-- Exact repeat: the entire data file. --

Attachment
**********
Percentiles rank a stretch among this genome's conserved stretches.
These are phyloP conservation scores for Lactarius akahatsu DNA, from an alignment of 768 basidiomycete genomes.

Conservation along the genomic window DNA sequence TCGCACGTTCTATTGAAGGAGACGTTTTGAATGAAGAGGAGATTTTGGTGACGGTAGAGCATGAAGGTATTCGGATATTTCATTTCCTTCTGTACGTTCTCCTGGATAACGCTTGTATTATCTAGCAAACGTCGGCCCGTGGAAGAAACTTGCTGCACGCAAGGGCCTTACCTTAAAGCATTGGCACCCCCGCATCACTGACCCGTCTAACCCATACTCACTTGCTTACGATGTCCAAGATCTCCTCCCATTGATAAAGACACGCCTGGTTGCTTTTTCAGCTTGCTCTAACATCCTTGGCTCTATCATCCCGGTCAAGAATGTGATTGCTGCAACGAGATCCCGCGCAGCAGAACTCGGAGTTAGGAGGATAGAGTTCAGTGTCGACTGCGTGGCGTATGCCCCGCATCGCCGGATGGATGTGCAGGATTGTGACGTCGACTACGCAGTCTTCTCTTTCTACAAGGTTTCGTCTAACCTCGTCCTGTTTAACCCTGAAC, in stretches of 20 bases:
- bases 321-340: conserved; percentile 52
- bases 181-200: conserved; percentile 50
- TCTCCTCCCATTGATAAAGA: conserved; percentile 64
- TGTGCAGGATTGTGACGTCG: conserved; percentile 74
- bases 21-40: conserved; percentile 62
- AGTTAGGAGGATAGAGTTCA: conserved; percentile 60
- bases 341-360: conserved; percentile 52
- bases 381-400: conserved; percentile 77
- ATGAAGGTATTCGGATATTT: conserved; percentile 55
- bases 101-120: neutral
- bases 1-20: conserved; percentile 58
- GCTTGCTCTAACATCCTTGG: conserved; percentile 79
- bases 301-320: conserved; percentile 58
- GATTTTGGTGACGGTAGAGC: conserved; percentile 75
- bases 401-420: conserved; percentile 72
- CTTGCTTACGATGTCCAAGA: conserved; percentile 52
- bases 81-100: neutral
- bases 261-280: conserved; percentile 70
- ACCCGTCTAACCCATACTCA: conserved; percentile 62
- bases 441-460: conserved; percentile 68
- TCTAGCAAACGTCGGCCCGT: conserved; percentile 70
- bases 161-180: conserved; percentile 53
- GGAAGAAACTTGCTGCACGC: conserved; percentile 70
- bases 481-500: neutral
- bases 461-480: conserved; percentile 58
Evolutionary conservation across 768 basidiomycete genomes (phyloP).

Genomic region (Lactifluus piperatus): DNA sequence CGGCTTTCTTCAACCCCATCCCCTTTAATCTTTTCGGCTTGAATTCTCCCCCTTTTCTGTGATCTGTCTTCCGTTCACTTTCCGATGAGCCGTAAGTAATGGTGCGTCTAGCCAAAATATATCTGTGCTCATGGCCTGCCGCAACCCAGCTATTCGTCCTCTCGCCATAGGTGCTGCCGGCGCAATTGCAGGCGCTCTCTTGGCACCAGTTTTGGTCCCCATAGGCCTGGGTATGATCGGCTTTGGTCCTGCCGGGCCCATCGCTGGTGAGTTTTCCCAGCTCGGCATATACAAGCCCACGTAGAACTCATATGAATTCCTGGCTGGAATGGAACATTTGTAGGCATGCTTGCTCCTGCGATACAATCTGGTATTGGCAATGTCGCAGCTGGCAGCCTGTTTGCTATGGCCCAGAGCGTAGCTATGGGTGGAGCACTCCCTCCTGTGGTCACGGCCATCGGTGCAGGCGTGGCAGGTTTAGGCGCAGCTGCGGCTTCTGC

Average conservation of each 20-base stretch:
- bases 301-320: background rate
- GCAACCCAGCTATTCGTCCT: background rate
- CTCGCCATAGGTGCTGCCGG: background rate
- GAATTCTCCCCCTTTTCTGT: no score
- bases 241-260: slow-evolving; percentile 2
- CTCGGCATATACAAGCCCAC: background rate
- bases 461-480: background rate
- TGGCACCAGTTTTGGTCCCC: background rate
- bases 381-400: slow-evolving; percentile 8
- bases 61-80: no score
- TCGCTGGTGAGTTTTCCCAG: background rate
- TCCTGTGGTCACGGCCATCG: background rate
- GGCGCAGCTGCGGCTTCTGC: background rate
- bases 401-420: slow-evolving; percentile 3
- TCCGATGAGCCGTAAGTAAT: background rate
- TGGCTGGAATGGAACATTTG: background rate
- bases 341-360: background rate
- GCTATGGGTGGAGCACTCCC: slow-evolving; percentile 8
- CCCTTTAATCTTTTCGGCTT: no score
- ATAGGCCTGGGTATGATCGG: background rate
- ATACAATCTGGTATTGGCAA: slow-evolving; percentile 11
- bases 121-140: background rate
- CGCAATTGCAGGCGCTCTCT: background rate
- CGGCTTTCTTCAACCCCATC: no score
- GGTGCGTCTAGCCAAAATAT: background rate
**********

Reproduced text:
Percentiles rank a stretch among this genome's conserved stretches.
These are phyloP conservation scores for Lactarius akahatsu DNA, from an alignment of 768 basidiomycete genomes.

Conservation along the genomic window DNA sequence TCGCACGTTCTATTGAAGGAGACGTTTTGAATGAAGAGGAGATTTTGGTGACGGTAGAGCATGAAGGTATTCGGATATTTCATTTCCTTCTGTACGTTCTCCTGGATAACGCTTGTATTATCTAGCAAACGTCGGCCCGTGGAAGAAACTTGCTGCACGCAAGGGCCTTACCTTAAAGCATTGGCACCCCCGCATCACTGACCCGTCTAACCCATACTCACTTGCTTACGATGTCCAAGATCTCCTCCCATTGATAAAGACACGCCTGGTTGCTTTTTCAGCTTGCTCTAACATCCTTGGCTCTATCATCCCGGTCAAGAATGTGATTGCTGCAACGAGATCCCGCGCAGCAGAACTCGGAGTTAGGAGGATAGAGTTCAGTGTCGACTGCGTGGCGTATGCCCCGCATCGCCGGATGGATGTGCAGGATTGTGACGTCGACTACGCAGTCTTCTCTTTCTACAAGGTTTCGTCTAACCTCGTCCTGTTTAACCCTGAAC, in stretches of 20 bases:
- bases 321-340: conserved; percentile 52
- bases 181-200: conserved; percentile 50
- TCTCCTCCCATTGATAAAGA: conserved; percentile 64
- TGTGCAGGATTGTGACGTCG: conserved; percentile 74
- bases 21-40: conserved; percentile 62
- AGTTAGGAGGATAGAGTTCA: conserved; percentile 60
- bases 341-360: conserved; percentile 52
- bases 381-400: conserved; percentile 77
- ATGAAGGTATTCGGATATTT: conserved; percentile 55
- bases 101-120: neutral
- bases 1-20: conserved; percentile 58
- GCTTGCTCTAACATCCTTGG: conserved; percentile 79
- bases 301-320: conserved; percentile 58
- GATTTTGGTGACGGTAGAGC: conserved; percentile 75
- bases 401-420: conserved; percentile 72
- CTTGCTTACGATGTCCAAGA: conserved; percentile 52
- bases 81-100: neutral
- bases 261-280: conserved; percentile 70
- ACCCGTCTAACCCATACTCA: conserved; percentile 62
- bases 441-460: conserved; percentile 68
- TCTAGCAAACGTCGGCCCGT: conserved; percentile 70
- bases 161-180: conserved; percentile 53
- GGAAGAAACTTGCTGCACGC: conserved; percentile 70
- bases 481-500: neutral
- bases 461-480: conserved; percentile 58
Evolutionary conservation across 768 basidiomycete genomes (phyloP).

Genomic region (Lactifluus piperatus): DNA sequence CGGCTTTCTTCAACCCCATCCCCTTTAATCTTTTCGGCTTGAATTCTCCCCCTTTTCTGTGATCTGTCTTCCGTTCACTTTCCGATGAGCCGTAAGTAATGGTGCGTCTAGCCAAAATATATCTGTGCTCATGGCCTGCCGCAACCCAGCTATTCGTCCTCTCGCCATAGGTGCTGCCGGCGCAATTGCAGGCGCTCTCTTGGCACCAGTTTTGGTCCCCATAGGCCTGGGTATGATCGGCTTTGGTCCTGCCGGGCCCATCGCTGGTGAGTTTTCCCAGCTCGGCATATACAAGCCCACGTAGAACTCATATGAATTCCTGGCTGGAATGGAACATTTGTAGGCATGCTTGCTCCTGCGATACAATCTGGTATTGGCAATGTCGCAGCTGGCAGCCTGTTTGCTATGGCCCAGAGCGTAGCTATGGGTGGAGCACTCCCTCCTGTGGTCACGGCCATCGGTGCAGGCGTGGCAGGTTTAGGCGCAGCTGCGGCTTCTGC

Average conservation of each 20-base stretch:
- bases 301-320: background rate
- GCAACCCAGCTATTCGTCCT: background rate
- CTCGCCATAGGTGCTGCCGG: background rate
- GAATTCTCCCCCTTTTCTGT: no score
- bases 241-260: slow-evolving; percentile 2
- CTCGGCATATACAAGCCCAC: background rate
- bases 461-480: background rate
- TGGCACCAGTTTTGGTCCCC: background rate
- bases 381-400: slow-evolving; percentile 8
- bases 61-80: no score
- TCGCTGGTGAGTTTTCCCAG: background rate
- TCCTGTGGTCACGGCCATCG: background rate
- GGCGCAGCTGCGGCTTCTGC: background rate
- bases 401-420: slow-evolving; percentile 3
- TCCGATGAGCCGTAAGTAAT: background rate
- TGGCTGGAATGGAACATTTG: background rate
- bases 341-360: background rate
- GCTATGGGTGGAGCACTCCC: slow-evolving; percentile 8
- CCCTTTAATCTTTTCGGCTT: no score
- ATAGGCCTGGGTATGATCGG: background rate
- ATACAATCTGGTATTGGCAA: slow-evolving; percentile 11
- bases 121-140: background rate
- CGCAATTGCAGGCGCTCTCT: background rate
- CGGCTTTCTTCAACCCCATC: no score
- GGTGCGTCTAGCCAAAATAT: background rate